23 Apr 2007

Principals lack control over quality of teachers in Marshall Islands

1:36 pm on 23 April 2007

There are still major concerns being voiced over the public school education system in the Marshall Islands despite a modest improvement in students test scores.

The government has allocated more than 25 percent of its budget to the education sector and is building new school rooms and providing textbooks.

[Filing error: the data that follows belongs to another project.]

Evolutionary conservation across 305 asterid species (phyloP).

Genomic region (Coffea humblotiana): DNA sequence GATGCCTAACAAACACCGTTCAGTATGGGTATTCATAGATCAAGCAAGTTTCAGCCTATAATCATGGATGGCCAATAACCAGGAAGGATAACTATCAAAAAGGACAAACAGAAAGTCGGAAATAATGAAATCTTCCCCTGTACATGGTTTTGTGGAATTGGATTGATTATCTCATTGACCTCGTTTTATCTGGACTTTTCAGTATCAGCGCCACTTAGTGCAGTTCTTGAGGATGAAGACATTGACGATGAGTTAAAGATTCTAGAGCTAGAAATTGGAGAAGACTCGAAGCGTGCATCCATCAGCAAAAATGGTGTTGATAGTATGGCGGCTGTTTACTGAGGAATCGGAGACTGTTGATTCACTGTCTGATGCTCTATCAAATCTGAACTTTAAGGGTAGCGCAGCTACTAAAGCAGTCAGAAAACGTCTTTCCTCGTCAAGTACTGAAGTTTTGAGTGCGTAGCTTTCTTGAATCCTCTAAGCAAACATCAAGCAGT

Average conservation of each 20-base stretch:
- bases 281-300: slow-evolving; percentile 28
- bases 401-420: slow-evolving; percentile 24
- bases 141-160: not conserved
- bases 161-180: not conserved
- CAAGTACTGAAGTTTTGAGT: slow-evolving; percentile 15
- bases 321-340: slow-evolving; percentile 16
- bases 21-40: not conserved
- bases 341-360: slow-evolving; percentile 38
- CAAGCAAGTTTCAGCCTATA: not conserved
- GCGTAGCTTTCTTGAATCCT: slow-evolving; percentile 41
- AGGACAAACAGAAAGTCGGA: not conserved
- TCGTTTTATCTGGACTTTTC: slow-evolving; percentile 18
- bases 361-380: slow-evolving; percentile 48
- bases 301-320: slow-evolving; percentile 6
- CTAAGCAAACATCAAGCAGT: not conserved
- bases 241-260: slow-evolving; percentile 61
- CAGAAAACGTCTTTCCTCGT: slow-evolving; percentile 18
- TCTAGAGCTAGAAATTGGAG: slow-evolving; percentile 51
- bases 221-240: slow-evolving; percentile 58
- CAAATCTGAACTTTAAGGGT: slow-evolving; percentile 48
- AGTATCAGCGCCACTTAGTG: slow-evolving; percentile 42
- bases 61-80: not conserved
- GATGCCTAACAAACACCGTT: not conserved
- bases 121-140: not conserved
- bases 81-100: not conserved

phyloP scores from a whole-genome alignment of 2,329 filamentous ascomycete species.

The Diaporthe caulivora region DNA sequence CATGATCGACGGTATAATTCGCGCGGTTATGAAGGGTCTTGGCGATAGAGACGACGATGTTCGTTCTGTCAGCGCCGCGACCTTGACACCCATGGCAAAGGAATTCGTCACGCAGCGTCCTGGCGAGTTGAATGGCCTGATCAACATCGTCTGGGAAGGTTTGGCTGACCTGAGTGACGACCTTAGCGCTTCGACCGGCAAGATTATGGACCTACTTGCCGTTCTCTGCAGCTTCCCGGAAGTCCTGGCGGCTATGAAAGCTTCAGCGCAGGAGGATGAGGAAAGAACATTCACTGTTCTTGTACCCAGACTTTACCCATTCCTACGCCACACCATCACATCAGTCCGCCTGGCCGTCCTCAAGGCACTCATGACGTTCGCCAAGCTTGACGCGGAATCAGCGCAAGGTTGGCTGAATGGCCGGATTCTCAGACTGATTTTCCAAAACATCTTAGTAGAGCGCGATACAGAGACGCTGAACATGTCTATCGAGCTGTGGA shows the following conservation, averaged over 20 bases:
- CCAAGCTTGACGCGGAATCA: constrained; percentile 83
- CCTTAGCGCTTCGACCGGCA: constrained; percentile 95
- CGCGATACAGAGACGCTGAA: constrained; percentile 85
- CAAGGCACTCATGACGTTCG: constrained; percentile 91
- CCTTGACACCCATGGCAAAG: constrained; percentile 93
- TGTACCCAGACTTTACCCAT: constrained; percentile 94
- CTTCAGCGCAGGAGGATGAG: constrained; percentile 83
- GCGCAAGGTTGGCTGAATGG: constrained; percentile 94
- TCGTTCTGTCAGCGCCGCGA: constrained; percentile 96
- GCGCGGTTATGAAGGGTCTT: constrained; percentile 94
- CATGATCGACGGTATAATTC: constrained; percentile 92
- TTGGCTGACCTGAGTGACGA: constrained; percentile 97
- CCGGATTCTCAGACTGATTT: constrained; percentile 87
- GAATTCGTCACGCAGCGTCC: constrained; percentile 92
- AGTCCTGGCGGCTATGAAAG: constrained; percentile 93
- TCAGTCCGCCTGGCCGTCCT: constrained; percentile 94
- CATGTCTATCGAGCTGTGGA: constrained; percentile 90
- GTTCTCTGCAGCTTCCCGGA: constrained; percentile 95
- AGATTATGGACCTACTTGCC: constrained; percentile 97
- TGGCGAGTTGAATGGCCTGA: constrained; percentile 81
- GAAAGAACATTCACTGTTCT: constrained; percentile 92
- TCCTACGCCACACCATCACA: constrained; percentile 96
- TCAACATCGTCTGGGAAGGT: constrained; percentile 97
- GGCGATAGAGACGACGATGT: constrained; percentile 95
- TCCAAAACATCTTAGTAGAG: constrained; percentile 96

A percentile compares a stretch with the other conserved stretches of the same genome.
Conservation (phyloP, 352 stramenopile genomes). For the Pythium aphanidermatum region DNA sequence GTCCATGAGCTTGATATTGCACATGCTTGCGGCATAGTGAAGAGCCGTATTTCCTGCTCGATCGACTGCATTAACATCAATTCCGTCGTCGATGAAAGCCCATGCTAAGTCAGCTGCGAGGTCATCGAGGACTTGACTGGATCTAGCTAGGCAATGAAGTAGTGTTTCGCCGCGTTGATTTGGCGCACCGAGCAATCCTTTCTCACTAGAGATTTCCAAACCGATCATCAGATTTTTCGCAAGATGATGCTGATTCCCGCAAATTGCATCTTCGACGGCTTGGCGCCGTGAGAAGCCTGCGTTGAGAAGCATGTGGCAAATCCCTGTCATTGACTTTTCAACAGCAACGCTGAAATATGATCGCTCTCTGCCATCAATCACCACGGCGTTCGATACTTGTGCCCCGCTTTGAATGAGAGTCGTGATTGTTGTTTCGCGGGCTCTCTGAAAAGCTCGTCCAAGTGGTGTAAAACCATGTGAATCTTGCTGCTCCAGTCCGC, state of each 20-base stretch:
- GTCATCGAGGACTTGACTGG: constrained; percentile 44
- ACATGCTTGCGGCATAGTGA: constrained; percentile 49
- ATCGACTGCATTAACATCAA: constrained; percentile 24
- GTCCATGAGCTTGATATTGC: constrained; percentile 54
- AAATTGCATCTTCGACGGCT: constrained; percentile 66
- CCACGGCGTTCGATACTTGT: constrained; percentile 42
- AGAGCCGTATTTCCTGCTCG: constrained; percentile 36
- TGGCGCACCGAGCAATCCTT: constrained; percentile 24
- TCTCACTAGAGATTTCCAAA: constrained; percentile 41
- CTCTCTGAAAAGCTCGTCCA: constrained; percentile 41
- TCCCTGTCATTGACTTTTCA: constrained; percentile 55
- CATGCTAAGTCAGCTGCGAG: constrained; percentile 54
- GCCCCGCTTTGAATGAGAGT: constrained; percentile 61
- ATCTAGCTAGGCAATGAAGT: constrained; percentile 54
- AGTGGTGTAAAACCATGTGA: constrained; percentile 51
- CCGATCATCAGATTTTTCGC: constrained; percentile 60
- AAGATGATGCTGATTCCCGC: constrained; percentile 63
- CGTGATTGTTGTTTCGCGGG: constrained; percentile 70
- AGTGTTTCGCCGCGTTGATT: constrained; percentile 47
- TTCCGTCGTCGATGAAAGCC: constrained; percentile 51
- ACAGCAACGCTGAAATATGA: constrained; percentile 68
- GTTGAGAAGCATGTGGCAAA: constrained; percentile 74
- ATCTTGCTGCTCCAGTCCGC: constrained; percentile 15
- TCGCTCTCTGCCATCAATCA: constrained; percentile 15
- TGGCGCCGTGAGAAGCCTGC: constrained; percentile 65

But, our correspondent, Giff Johnson, says the majority of the funds goes towards salaries for teachers, half of whom only have a high school diploma.

He says there's also little discretion for principals to control the quality of public school teachers who are employed by the public service commission.

"The principals have no control over their staff in terms of hiring, firing or discipline. So, whether somebody shows up to work or not, does a good job or not, they have no ability to intervene in a positive or negative way. So, how can you get improvement in your workforce if you have no control of it."

Giff Johnson says there is also a problem with high truancy rates of students.